Introduction by Peter Holman, Afterword by Helen Marshall
D.P. Watt is already a Shirley Jackson Award nominee for his 2016 collection from Undertow Publications, almost insentient, almost divine, so he’s well established among readers of weird and dark fiction. In fact, he’s written 8 books by my count, including this one. Despite the fact that Petals and Violins comes heavily flagged as a chunk of the Weird Renaissance, with an afterword by Helen Marshall, there are plenty of stories here that would appeal to the most recherché traditional ghost story enthusiast. D.P. Watt is not especially a representative of any particular school or trend, and very much his own animal. The author has said in one past interview that “The process of composition changes with each story, and I have no particular allegiance to any movement, nor indeed anything as well-formed as a technique that I can deploy. My writing seems now to be more driven by scenes that emerge as I am working.” (Bibliophagus, 2015) That’s certainly what comes across here, and it’s a process that’s to be welcomed.
The opening story, “Blood and Smoke, Vinegar and Ashes,” for instance, is a tale of folk alchemy in rural Poland, and the remarkable results achievable by the quoted ingredients and others; M.R. James could have well produced his own version of the theme. “Mizpah” and “The Magician, or, Crab Lines” also have that flavour of folk horror, in narratives closer to Daphne du Maurier’s The House on the Strand. (Indeed, du Maurier’s blend of psychological tension, the paranormal and supernatural, and a very strong English sense of place and the past, finds substantial echoes in D.P. Watts’s work.) The most ambitious, and distinctive, story in the book is “Conflagration: Immoral Vignettes,” a slideshow of historical, tragical tableaux featuring writers from 1895 to the present, from August Strindberg to Tadeusz Kantor. D.P. Watt has certainly experimented plenty with form in the past, notably in his novella The Ten Dictates of Alfred Tesseller, and this is the most stylistically extreme story in the collection – and, in my opinion, one of the best. I could go on and on about the value of using history and aesthetics as imaginative resources, instead of typical horror set-dressing or weird psychobabble, but it definitely works. Any more traditional reader who balks at this approach is advised to stick with it. “The Pedagogue, or, They Muttered” is more in the Lovecraftian vein of pedantic academia touching cosmic horror, while “A Species of the Dead” is closer to psychological horror, where the disturbance of the natural order is purely social and mental.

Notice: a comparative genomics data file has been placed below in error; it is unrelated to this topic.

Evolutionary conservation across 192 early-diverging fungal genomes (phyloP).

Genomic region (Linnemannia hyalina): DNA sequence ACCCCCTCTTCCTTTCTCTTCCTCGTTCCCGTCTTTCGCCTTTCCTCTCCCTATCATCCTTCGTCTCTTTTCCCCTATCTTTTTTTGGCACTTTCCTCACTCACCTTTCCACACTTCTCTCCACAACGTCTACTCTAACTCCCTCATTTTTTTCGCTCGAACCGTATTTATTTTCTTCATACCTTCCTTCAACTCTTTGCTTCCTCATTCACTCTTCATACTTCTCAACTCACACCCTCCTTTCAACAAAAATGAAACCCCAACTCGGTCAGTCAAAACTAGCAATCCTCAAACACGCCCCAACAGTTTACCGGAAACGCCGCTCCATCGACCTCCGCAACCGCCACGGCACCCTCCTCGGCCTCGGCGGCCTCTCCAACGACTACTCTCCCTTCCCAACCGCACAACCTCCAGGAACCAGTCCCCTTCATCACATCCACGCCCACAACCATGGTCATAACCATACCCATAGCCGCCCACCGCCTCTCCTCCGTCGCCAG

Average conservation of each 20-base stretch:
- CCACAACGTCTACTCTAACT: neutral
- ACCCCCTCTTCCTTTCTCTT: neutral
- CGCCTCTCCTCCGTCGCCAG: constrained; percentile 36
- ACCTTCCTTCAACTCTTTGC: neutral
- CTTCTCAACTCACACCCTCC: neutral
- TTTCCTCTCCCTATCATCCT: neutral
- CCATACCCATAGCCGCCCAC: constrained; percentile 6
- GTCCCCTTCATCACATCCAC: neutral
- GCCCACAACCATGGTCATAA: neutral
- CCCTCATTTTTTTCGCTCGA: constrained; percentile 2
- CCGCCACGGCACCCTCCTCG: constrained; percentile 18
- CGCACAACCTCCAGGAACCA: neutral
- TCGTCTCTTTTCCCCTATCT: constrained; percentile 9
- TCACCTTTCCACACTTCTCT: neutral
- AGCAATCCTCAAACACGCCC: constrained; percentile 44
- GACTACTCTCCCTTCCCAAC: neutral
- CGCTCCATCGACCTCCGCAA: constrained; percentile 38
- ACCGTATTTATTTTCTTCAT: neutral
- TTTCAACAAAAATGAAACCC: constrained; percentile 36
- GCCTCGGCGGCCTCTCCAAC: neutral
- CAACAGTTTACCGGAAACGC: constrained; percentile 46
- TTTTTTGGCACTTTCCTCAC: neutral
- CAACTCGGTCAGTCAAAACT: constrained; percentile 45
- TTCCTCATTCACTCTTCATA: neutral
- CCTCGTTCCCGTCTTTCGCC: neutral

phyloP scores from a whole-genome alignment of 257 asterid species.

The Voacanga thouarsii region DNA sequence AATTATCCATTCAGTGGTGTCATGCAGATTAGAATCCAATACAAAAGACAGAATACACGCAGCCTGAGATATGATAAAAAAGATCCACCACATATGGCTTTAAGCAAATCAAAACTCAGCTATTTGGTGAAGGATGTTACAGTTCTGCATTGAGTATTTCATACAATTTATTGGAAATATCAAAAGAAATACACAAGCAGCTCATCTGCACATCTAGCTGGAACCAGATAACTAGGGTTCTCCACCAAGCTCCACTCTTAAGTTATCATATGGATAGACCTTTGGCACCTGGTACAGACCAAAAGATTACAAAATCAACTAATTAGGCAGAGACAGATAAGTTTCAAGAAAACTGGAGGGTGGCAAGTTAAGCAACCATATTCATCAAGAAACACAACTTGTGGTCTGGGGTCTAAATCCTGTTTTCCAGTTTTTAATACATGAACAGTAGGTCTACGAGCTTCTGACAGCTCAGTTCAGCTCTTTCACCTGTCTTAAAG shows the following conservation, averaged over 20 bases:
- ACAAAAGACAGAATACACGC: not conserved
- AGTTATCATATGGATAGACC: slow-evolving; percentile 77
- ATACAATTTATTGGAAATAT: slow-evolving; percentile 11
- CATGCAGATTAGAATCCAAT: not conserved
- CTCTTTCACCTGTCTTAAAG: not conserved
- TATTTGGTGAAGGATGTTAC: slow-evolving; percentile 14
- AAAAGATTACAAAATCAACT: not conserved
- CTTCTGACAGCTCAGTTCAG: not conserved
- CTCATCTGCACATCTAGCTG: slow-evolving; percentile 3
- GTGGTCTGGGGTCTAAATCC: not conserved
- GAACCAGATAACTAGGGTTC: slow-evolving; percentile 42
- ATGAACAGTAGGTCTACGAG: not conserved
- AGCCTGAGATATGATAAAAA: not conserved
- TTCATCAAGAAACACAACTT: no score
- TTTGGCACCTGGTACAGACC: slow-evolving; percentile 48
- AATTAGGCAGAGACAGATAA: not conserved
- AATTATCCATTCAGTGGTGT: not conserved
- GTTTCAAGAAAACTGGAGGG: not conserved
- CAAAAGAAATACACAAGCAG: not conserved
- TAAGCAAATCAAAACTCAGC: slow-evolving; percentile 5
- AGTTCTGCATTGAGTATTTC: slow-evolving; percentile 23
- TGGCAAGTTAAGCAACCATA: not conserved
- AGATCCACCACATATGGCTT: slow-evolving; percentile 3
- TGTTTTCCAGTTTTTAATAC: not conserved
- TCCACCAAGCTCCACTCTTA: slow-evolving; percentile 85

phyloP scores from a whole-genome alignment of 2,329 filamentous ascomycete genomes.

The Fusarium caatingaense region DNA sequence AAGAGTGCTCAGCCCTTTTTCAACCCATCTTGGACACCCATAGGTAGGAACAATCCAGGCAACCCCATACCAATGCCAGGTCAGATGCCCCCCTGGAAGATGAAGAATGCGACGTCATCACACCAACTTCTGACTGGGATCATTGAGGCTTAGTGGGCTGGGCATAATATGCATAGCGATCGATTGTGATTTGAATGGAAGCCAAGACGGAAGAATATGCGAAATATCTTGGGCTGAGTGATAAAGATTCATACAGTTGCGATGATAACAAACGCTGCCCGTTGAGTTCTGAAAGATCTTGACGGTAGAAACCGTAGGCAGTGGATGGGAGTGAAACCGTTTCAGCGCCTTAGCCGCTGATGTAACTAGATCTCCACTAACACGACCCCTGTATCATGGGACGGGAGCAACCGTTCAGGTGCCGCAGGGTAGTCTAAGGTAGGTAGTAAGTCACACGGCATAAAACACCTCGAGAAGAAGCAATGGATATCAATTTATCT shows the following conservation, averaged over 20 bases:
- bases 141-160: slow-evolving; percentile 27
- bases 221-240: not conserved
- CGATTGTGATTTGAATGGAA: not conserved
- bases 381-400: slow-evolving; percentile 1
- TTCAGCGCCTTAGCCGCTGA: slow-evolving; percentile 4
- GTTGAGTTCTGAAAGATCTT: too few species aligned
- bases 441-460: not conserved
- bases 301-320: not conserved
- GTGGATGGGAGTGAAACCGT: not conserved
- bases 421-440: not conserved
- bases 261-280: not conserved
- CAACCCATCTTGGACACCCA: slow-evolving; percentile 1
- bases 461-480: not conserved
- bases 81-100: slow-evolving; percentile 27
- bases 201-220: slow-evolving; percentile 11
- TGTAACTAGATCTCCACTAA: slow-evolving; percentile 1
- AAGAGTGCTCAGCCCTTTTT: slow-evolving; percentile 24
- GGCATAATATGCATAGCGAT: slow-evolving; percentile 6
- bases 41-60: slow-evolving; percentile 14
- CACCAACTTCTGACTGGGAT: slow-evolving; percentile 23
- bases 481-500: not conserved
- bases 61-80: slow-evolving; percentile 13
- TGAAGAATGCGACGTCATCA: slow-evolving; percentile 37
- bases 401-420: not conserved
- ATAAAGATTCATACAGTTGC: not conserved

It goes without saying that a writer this experienced is fully on top of his craft, and can turn a phrase or string a narrative with hooks. Weird or dark fiction, ghost stories, horror or surrealism, whatever you call it, this loose cluster of genres is in rude good health in Britain right now, and D.P. Watt is a tremendously accomplished practitioner. Petals and Violins is a box of dark gems.